10 Internet Rights & Principles
The 10 Internet Rights and Principles draw from the IRPC Charter. They were launched in 2010/2011 and have formed the basis for subsequent international initiatives to define principles for internet policymaking based on fundamental rights and freedoms. The principles were translated into 25 languages through crowdsourcing.
For more information please visit the IRPC Charter booklet page.
[column size=”1/2″ last]
The Internet offers unprecedented opportunities for the realisation of human rights, and plays an increasingly important role in our everyday lives. It is therefore essential that all actors, both public and private, respect and protect human rights on the Internet. Steps must also be taken to ensure that the Internet operates and evolves in ways that fulfil human rights to the greatest extent possible. To help realise this vision of a rights-based Internet environment, the 10 Rights and Principles are:
1) Universality and Equality
All humans are born free and equal in dignity and rights, which must be respected, protected and fulfilled in the online environment.
2) Rights and Social Justice
The Internet is a space for the promotion, protection and fulfilment of human rights and the advancement of social justice. Everyone has the duty to respect the human rights of all others in the online environment.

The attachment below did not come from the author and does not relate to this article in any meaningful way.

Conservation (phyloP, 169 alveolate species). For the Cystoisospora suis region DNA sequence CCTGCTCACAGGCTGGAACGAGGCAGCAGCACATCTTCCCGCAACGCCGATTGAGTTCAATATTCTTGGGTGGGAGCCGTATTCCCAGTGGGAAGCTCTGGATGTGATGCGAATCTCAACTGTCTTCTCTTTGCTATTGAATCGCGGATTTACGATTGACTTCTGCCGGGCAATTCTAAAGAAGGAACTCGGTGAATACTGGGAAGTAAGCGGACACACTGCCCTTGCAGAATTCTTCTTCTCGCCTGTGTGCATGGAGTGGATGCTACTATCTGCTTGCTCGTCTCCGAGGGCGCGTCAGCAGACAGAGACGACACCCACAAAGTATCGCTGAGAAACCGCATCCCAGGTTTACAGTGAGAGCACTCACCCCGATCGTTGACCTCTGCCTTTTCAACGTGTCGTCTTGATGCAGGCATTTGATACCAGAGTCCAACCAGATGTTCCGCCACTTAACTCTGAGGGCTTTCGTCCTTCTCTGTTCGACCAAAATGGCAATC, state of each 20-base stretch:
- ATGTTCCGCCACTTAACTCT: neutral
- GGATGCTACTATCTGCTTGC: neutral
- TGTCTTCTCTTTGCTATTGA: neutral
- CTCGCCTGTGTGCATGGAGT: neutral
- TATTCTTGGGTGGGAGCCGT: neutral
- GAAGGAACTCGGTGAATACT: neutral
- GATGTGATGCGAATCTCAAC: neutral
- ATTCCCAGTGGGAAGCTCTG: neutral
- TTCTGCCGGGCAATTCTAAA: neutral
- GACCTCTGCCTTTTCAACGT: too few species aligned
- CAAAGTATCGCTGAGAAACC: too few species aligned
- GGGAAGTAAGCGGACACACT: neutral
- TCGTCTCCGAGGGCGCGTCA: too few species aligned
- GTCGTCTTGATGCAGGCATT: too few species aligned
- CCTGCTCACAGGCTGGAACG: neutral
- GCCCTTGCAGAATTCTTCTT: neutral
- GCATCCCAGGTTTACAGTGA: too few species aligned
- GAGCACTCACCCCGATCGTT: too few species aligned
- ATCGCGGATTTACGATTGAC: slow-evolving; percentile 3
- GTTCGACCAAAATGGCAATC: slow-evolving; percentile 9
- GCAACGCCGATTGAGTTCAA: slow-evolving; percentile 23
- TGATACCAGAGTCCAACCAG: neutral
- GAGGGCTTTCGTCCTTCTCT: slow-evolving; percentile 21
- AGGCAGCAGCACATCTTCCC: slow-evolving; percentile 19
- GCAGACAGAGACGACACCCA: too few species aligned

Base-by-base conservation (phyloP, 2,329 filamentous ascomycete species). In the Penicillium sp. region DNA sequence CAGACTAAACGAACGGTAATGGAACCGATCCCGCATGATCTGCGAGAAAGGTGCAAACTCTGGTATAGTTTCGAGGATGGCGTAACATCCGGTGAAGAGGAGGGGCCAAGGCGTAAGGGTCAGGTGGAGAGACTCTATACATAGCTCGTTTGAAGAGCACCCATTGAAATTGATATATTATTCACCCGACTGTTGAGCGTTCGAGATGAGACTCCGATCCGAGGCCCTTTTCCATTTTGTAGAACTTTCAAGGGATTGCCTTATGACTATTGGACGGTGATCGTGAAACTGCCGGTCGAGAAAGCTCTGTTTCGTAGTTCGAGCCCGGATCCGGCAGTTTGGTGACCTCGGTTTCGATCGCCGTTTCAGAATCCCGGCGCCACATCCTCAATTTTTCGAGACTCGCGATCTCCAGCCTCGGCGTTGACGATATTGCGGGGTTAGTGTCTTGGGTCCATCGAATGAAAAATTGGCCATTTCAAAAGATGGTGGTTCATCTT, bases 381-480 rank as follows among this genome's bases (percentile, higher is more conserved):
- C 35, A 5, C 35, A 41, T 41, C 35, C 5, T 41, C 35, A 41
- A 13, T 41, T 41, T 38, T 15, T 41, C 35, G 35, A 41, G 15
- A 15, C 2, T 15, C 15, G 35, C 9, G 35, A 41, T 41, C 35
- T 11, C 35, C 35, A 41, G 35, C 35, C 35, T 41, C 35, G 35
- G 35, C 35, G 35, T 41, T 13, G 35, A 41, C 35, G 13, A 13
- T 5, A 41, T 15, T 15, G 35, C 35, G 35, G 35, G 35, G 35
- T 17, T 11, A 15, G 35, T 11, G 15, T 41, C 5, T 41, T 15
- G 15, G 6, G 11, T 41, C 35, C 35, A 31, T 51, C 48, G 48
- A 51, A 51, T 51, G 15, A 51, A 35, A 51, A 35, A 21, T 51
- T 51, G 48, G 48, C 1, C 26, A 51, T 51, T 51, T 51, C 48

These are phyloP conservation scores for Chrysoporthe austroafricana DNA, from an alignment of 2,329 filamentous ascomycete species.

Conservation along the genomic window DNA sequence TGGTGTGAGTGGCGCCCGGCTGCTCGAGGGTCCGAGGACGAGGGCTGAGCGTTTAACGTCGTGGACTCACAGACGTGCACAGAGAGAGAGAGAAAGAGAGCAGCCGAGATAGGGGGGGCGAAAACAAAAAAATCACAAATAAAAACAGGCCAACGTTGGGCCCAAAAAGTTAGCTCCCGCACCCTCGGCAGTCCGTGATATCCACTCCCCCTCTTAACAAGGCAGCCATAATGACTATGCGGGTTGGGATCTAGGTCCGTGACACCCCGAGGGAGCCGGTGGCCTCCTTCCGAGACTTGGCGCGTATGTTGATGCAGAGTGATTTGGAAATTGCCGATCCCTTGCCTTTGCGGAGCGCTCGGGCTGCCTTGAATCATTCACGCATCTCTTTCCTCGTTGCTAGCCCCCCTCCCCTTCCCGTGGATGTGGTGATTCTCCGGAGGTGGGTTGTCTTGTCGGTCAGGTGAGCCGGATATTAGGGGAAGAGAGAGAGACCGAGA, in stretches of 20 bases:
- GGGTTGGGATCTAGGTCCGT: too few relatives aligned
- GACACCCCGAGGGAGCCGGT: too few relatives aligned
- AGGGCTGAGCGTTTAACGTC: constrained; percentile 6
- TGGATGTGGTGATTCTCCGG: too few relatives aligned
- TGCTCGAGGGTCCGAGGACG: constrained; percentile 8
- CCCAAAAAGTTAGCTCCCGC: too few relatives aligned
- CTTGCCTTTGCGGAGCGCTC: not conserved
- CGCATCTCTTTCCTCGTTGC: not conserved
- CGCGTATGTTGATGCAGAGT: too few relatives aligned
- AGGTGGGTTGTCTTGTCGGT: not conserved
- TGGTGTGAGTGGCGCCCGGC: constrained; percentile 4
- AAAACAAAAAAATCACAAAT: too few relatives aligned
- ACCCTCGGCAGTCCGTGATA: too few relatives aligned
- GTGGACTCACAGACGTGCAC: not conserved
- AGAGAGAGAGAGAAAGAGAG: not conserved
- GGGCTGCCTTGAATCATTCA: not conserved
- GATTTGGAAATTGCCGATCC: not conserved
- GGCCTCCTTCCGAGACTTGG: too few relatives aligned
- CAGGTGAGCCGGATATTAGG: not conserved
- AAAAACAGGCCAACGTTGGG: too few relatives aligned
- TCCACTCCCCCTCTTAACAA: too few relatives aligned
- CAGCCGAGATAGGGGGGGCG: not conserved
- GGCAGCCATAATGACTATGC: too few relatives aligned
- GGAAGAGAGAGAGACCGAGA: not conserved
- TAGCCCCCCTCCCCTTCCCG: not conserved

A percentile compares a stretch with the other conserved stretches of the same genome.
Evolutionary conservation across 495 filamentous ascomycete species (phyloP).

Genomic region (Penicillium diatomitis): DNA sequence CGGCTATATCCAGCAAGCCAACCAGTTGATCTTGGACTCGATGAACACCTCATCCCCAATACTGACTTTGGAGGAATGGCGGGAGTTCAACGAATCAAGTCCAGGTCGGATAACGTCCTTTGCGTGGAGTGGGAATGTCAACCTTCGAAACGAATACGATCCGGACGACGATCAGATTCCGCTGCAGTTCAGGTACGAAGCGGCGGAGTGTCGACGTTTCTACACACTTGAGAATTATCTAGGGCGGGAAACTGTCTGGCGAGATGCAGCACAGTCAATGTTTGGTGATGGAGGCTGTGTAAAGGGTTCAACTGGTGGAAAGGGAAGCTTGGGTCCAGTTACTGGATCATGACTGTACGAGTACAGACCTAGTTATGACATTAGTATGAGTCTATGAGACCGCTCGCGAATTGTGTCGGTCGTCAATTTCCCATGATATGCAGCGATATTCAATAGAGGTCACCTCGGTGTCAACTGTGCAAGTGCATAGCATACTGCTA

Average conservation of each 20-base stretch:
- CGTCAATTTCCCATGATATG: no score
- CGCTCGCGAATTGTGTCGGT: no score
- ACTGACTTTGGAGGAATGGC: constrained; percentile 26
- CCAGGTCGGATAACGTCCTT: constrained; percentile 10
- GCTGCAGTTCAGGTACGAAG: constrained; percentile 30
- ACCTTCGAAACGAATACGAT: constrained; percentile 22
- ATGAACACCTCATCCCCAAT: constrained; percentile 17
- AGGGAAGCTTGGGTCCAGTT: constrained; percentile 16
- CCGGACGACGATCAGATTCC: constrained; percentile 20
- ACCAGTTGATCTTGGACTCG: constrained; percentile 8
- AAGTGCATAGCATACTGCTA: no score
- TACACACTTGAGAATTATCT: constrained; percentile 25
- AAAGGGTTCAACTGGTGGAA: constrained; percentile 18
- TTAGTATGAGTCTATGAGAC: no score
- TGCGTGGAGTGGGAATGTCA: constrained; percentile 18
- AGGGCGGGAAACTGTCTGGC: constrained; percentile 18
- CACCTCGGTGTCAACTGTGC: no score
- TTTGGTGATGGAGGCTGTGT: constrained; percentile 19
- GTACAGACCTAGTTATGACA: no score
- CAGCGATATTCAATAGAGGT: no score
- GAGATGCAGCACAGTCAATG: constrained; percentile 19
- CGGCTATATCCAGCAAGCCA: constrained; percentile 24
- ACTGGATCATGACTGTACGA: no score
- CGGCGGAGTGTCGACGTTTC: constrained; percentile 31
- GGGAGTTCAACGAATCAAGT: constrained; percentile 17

Everyone has an equal right to access and use a secure and open Internet.
4) Expression and Association
Everyone has the right to seek, receive, and impart information freely on the Internet without censorship or other interference. Everyone also has the right to associate freely through and on the Internet, for social, political, cultural or other purposes.
5) Privacy and Data Protection
Everyone has the right to privacy online. This includes freedom from surveillance, the right to use encryption, and the right to online anonymity. Everyone also has the right to data protection, including control over personal data collection, retention, processing, disposal and disclosure.
6) Life, Liberty and Security
The rights to life, liberty, and security must be respected, protected and fulfilled online. These rights must not be infringed upon, or used to infringe other rights, in the online environment.
Cultural and linguistic diversity on the Internet must be promoted, and technical and policy innovation should be encouraged to facilitate plurality of expression.
8) Network Equality
Everyone shall have universal and open access to the Internet’s content, free from discriminatory prioritisation, filtering or traffic control on commercial, political or other grounds.
9) Standards and Regulation
The Internet’s architecture, communication systems, and document and data formats shall be based on open standards that ensure complete interoperability, inclusion and equal opportunity for all.
Human rights and social justice must form the legal and normative foundations upon which the Internet operates and is governed. This shall happen in a transparent and multilateral manner, based on principles of openness, inclusive participation and accountability.